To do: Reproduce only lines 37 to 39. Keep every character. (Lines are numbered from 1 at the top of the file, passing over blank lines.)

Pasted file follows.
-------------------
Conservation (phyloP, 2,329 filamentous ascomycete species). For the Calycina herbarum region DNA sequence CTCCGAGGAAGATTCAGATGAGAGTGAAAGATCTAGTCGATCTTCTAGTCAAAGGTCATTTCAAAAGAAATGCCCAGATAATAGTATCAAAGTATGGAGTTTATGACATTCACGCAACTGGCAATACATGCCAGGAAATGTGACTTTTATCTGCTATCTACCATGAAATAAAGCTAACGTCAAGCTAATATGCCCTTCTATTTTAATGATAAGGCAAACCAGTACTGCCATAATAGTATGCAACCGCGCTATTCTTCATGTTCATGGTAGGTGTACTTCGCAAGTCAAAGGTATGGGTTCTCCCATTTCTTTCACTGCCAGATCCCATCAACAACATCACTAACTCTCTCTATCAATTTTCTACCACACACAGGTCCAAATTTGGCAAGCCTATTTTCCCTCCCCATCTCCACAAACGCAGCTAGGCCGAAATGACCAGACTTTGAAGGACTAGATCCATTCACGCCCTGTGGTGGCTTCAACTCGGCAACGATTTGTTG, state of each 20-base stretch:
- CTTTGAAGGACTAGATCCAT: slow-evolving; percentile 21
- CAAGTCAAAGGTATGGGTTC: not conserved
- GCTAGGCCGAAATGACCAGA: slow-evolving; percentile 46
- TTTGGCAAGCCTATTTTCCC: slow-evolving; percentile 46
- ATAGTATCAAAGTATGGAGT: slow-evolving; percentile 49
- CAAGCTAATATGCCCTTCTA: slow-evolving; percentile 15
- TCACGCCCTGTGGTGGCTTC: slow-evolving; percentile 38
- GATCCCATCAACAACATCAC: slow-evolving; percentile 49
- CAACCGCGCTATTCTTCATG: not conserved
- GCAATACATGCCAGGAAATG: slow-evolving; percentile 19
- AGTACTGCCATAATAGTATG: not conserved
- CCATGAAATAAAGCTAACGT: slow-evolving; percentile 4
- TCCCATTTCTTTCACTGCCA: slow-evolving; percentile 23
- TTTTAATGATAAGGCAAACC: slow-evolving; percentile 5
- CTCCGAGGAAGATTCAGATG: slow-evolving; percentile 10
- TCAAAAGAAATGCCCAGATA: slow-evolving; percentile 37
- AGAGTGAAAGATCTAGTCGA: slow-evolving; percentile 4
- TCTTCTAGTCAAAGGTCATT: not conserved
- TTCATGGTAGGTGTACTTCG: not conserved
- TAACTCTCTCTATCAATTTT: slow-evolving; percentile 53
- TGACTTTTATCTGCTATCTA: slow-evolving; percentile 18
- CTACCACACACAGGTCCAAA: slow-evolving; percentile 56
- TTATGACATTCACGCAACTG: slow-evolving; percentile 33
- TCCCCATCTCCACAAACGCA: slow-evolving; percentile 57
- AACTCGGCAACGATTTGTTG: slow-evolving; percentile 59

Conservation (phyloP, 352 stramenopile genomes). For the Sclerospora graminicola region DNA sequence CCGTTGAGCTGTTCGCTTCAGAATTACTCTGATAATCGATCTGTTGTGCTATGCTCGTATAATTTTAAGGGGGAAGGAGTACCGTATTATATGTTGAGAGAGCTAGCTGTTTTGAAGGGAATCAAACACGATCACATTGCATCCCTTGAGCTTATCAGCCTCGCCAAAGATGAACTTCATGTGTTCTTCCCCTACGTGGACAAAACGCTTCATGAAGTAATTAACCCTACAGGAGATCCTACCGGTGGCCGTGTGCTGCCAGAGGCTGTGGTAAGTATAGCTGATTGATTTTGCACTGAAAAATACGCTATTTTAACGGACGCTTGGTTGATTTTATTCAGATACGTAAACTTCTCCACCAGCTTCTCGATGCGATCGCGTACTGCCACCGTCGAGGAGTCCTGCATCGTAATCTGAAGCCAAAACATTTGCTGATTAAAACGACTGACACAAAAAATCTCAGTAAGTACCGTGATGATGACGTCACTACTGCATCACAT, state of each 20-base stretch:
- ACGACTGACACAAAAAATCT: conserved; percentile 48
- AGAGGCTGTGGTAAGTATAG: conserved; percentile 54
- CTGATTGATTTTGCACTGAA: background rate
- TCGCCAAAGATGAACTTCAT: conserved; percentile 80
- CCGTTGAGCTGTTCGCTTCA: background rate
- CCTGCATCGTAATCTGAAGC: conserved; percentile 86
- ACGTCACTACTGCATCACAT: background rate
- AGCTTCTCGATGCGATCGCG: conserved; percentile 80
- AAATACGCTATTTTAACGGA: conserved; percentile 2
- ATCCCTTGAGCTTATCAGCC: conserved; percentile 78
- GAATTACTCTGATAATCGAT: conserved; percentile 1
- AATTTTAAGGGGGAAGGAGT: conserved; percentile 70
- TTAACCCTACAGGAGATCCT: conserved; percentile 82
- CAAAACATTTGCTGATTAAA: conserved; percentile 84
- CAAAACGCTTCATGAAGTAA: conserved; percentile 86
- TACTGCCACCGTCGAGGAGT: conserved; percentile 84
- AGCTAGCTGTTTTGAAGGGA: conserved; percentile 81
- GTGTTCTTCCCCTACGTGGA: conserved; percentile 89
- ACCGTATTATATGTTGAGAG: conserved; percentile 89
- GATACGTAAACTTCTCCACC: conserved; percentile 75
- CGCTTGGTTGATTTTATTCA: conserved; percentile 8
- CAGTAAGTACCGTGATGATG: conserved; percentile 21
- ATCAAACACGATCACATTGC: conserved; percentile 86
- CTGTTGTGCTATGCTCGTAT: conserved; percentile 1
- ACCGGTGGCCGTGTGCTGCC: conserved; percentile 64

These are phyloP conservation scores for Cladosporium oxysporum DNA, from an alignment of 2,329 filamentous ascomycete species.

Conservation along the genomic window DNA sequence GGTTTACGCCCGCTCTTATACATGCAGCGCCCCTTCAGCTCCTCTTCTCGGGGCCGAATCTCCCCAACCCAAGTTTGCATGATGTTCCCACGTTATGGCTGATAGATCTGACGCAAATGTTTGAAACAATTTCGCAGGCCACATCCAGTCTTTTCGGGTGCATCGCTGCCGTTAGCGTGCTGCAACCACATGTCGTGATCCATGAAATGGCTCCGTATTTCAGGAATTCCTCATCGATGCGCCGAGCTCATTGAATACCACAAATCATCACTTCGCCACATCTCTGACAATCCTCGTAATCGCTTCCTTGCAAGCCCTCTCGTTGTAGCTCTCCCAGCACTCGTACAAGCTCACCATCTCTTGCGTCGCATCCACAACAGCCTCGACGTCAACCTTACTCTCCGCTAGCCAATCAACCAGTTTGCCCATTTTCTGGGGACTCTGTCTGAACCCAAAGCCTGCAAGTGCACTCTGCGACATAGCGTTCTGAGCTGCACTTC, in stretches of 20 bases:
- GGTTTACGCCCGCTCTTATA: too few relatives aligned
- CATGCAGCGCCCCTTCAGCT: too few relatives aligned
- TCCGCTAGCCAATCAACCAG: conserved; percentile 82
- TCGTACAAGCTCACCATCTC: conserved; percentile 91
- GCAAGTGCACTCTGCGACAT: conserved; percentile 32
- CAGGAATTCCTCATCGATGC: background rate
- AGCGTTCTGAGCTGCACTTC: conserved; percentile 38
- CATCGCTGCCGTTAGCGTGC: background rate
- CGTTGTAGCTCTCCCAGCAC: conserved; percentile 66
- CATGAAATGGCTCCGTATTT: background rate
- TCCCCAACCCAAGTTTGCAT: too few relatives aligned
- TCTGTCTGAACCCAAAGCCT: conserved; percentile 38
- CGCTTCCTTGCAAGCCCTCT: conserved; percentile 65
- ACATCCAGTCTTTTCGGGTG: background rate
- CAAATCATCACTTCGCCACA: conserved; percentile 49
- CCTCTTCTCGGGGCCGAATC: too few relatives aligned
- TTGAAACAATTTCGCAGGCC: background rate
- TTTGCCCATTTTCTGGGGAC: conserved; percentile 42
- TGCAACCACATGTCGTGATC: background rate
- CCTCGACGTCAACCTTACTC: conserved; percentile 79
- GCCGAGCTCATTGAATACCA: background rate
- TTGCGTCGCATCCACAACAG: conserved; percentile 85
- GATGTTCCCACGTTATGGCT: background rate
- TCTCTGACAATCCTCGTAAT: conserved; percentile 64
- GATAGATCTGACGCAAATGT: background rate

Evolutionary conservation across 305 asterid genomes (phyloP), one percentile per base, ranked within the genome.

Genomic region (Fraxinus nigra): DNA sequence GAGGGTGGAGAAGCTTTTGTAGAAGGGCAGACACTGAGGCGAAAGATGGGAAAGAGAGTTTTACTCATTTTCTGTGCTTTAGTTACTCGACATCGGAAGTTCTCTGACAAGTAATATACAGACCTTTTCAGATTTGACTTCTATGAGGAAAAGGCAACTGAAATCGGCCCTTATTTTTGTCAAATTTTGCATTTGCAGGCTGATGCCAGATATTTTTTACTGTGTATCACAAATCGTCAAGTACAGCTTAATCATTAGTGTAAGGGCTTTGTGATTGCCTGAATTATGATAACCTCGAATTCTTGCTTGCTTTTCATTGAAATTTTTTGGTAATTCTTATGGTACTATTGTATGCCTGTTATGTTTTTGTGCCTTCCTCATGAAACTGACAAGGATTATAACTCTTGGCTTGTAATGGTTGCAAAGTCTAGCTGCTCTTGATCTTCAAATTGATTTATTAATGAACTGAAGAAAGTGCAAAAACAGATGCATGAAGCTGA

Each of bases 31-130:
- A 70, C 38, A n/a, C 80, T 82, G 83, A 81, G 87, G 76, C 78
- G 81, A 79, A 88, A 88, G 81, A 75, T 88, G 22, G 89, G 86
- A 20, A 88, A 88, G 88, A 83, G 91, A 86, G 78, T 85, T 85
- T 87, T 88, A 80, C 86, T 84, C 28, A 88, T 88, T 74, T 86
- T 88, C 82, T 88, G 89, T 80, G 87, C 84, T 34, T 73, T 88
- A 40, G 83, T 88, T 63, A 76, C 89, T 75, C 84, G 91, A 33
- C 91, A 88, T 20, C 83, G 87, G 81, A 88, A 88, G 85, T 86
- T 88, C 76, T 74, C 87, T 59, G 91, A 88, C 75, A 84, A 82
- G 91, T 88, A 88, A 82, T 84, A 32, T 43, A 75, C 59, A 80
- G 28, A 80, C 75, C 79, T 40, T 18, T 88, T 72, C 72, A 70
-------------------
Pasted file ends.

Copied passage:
- ATCCCTTGAGCTTATCAGCC: conserved; percentile 78
- GAATTACTCTGATAATCGAT: conserved; percentile 1
- AATTTTAAGGGGGAAGGAGT: conserved; percentile 70